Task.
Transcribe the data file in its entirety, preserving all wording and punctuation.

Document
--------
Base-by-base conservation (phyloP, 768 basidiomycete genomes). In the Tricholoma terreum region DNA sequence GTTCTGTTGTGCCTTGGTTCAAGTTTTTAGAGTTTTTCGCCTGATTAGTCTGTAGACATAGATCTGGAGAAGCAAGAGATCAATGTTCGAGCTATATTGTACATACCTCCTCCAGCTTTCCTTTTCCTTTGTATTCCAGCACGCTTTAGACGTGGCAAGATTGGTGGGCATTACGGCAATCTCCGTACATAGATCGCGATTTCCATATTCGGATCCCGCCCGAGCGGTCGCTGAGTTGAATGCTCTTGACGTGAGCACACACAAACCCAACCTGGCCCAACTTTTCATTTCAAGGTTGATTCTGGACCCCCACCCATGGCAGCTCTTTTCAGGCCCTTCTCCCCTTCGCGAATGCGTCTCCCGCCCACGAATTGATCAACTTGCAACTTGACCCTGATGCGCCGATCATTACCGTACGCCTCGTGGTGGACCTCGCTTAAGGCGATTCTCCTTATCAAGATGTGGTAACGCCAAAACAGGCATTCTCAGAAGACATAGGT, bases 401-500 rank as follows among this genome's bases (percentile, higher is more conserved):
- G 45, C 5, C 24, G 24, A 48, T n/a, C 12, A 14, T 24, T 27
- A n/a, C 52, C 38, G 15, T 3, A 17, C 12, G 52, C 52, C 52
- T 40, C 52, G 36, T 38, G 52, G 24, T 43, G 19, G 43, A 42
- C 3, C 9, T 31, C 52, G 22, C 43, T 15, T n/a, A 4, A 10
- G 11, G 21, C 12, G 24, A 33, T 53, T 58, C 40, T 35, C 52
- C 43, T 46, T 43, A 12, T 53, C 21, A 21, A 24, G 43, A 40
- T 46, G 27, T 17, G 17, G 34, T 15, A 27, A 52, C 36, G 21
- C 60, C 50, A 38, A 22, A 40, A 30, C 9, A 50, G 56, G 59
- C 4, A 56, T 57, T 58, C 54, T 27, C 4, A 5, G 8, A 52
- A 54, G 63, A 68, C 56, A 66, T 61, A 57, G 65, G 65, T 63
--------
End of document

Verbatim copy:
Base-by-base conservation (phyloP, 768 basidiomycete genomes). In the Tricholoma terreum region DNA sequence GTTCTGTTGTGCCTTGGTTCAAGTTTTTAGAGTTTTTCGCCTGATTAGTCTGTAGACATAGATCTGGAGAAGCAAGAGATCAATGTTCGAGCTATATTGTACATACCTCCTCCAGCTTTCCTTTTCCTTTGTATTCCAGCACGCTTTAGACGTGGCAAGATTGGTGGGCATTACGGCAATCTCCGTACATAGATCGCGATTTCCATATTCGGATCCCGCCCGAGCGGTCGCTGAGTTGAATGCTCTTGACGTGAGCACACACAAACCCAACCTGGCCCAACTTTTCATTTCAAGGTTGATTCTGGACCCCCACCCATGGCAGCTCTTTTCAGGCCCTTCTCCCCTTCGCGAATGCGTCTCCCGCCCACGAATTGATCAACTTGCAACTTGACCCTGATGCGCCGATCATTACCGTACGCCTCGTGGTGGACCTCGCTTAAGGCGATTCTCCTTATCAAGATGTGGTAACGCCAAAACAGGCATTCTCAGAAGACATAGGT, bases 401-500 rank as follows among this genome's bases (percentile, higher is more conserved):
- G 45, C 5, C 24, G 24, A 48, T n/a, C 12, A 14, T 24, T 27
- A n/a, C 52, C 38, G 15, T 3, A 17, C 12, G 52, C 52, C 52
- T 40, C 52, G 36, T 38, G 52, G 24, T 43, G 19, G 43, A 42
- C 3, C 9, T 31, C 52, G 22, C 43, T 15, T n/a, A 4, A 10
- G 11, G 21, C 12, G 24, A 33, T 53, T 58, C 40, T 35, C 52
- C 43, T 46, T 43, A 12, T 53, C 21, A 21, A 24, G 43, A 40
- T 46, G 27, T 17, G 17, G 34, T 15, A 27, A 52, C 36, G 21
- C 60, C 50, A 38, A 22, A 40, A 30, C 9, A 50, G 56, G 59
- C 4, A 56, T 57, T 58, C 54, T 27, C 4, A 5, G 8, A 52
- A 54, G 63, A 68, C 56, A 66, T 61, A 57, G 65, G 65, T 63